Well, Son of God failed to ignite the religious base with the same fervor as something such as Mel Gibson‘s The Passion of the Christ, but considering it’s a film edited down from a television mini-series, which is to say it’s essentially the same as printing money, the $26.5 million it brought in for a second place finish this weekend is nothing to dismiss. In fact, it might not be done as it dipped only 2% from Friday to Saturday and it’s not quite clear just how well it might end up doing on Sunday. Fox also has to love that “A-” CinemaScore, but what else would you expect?
Taking #1, however, is the latest Liam Neeson actioner, Non-Stop, bringing in $30 million and an “A-” CinemaScore.
Non-Stop is the second highest opening for one of Neeson’s latest actioners, second only to Taken 2 ($49.5 million), but higher than The Grey ($19.6m), Unknown ($21.8m) and Taken ($24.7m) and given the “A-” CinemaScore, Fox may be smiling after Taken 2 wasn’t exactly received well, but this may rejuvenate the geriatric action fans as he preps for Taken 3. Yes, Bryan Mills is coming back, but as Neeson told the Jonathan Ross Show, his return was contingent on one thing, “[O]nly as long as nobody gets Taken!”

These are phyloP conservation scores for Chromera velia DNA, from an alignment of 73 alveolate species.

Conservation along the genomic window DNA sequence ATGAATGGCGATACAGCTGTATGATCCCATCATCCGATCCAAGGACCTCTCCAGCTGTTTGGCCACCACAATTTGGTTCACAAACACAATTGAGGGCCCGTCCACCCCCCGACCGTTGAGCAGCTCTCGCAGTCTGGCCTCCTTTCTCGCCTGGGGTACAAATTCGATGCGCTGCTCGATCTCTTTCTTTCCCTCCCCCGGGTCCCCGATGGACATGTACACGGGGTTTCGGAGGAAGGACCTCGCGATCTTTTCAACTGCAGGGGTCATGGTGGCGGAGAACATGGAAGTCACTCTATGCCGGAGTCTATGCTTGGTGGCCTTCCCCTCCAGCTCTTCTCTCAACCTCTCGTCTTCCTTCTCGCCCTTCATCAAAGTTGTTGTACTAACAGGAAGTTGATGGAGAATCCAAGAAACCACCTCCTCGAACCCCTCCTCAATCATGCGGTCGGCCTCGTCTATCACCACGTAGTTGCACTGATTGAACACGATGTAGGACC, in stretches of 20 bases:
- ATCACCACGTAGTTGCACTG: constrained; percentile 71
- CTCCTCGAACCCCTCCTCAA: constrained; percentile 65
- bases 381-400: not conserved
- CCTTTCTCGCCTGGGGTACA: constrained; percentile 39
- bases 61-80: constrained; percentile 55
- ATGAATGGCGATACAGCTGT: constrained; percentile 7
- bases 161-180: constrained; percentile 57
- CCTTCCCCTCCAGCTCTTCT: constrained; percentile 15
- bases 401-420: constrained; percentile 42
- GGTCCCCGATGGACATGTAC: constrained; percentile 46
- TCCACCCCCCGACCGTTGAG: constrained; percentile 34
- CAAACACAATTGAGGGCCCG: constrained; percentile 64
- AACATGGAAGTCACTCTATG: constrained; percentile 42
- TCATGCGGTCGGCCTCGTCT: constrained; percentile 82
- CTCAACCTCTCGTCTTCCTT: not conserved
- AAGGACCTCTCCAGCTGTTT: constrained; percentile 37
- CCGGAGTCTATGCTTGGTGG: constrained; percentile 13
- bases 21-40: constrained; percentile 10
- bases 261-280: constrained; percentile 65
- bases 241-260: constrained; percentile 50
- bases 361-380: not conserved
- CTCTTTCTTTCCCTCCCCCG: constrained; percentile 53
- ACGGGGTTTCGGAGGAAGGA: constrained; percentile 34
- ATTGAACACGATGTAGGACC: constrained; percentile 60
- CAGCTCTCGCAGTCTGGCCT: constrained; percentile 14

Meanwhile, we have our first film of 2013 to cross the $200 million mark as The Lego Movie added another $21 million and crossed $209 million domestically.
It’s amazing 18 films have accomplished this feat, but if you look at that list carefully what do you notice? Only three films listed are original, non-franchise features, Frozen along with Titanic and Avatar. Can Disney afford not to make another one?
In other Disney news, Hayao Miyazaki‘s The Wind Rises wasn’t able to muster up enough interest to crack the top ten, bringing in only $1.6 million.
[amz asin=”B0083XXWRE” size=”small”]And finally, the “Super-Sized R-rated Version” of Anchorman 2: The Legend Continues managed $1.3 million from 1,317 theaters.
Coming up next weekend it will be a bit of a busy one with the sequel 300: Rise of an Empire smashing into theaters along with the animated film that hopes to pick up where Lego left off, Mr. Peabody & Sherman. It also sees the limited release of Wes Anderson‘s The Grand Budapest Hotel.